Stephanie Lentell is a mom of four living in Port Orchard, Washington. Knowing CPR became a matter of life or death when her son, Michael, collapsed from cardiac arrest. Here she recounts her story — and proudly shows off her Heartsaver course completion cards, which she wants all of her friends and family to have, too.
On November 26, 2017, I lived every parent’s nightmare. I was asleep in bed when I woke to the sound of my husband Brion’s voice in the hall; it was concerned and panicked. “Michael, come on buddy. Wake up.” I went out to check if everything was okay, only to see my husband holding the limp and unresponsive body of our four-year-old son.
Michael’s face was grey. He was taking a single breath every 10-15 seconds. He would not wake. Brion called 9-1-1, and I began CPR. I continued until EMS arrived and took over, moving at an incredible speed. Michael had no pulse. A shot of epinephrine was delivered to his heart, without effect. It took a shock from an AED to finally restore his heartbeat.
Within minutes, Michael was intubated and bagged, stabilized for transport, loaded into the ambulance and whisked to Mary Bridge Children’s Hospital. Brion and I looked on in a whirlwind of emotion, watching our little boy cling to life.
Michael had experienced cardiac arrest. He was only four, and his heart had stopped. At the hospital, he was placed on life support as the doctors looked for a cause. The next day, our Miracle Michael awoke, asking for “mommy” and “juice.” Incredibly, he was going to be OK.
EKG results finally gave the doctors a lead on Michael’s condition: Long QT Syndrome (LQTS). What this means, they explained, is that the time it takes for his heart to re-polarize after pumping is too long. The difference is milliseconds, but the effects can be fatal. As one of the Sudden Arrhythmic Death Syndromes (SADS), the first symptoms of LQTS are often fainting and sudden death from cardiac arrest.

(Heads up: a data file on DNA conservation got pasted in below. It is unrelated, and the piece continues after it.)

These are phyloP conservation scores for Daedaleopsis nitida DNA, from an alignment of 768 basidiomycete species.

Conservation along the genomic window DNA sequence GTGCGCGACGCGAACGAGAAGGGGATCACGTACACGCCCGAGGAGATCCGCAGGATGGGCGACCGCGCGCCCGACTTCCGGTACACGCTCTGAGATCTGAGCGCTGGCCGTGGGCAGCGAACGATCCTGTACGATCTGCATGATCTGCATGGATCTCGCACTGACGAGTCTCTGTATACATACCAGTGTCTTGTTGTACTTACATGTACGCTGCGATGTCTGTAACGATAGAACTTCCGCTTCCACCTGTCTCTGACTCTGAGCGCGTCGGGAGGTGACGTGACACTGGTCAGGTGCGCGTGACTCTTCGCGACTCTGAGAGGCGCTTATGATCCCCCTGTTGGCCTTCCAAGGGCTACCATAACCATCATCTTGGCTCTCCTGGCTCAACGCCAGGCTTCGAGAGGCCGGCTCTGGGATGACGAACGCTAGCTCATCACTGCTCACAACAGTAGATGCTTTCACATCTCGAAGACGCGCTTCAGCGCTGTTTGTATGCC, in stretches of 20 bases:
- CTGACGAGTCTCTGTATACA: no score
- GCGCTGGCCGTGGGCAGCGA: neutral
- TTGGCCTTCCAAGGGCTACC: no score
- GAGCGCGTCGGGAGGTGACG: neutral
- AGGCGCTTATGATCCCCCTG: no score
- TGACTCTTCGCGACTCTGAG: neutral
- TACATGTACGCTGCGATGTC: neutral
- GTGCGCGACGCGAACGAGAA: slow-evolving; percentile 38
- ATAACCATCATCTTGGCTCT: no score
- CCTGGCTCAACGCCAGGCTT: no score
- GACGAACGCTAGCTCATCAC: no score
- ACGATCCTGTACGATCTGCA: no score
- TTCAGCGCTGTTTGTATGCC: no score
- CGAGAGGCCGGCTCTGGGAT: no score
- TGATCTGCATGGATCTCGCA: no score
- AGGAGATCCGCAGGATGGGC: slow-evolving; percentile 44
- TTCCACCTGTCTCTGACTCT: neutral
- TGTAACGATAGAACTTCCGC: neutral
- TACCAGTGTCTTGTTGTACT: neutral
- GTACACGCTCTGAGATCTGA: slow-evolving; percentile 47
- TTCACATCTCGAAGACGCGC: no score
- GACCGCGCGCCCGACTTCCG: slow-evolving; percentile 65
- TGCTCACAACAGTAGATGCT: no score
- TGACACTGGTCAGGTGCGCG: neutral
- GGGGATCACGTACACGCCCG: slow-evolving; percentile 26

Michael spent 18 days in the hospital and underwent surgery to have an Implantable Cardioverter Defibrillator (ICD) placed, which will shock his heart should it go into an arrhythmia.
Miracle Michael is home now, with a lifelong journey ahead of him. He will have to live with limitations other children won’t have, and our family will have to adjust to this new normal. But he is STILL HERE. This could have ended so differently.
CPR saved Michael’s life. CPR kept his heart pumping until EMS arrived and was able to resuscitate him.
I’m sharing our story in hopes to not only bring awareness of SADS, but to also bring awareness to the absolute necessity of being trained in CPR. I first learned CPR in a class in high school, and since November I have helped more than 50 of my family and friends learn CPR through the American Heart Association. I am now working with our local school board to schedule training for our public school teachers as well as completing a CPR Instructor course.
Every person needs to learn CPR. I was able to save my own son’s life because of it. You may never need it, but if the moment ever comes where you do it will mean everything.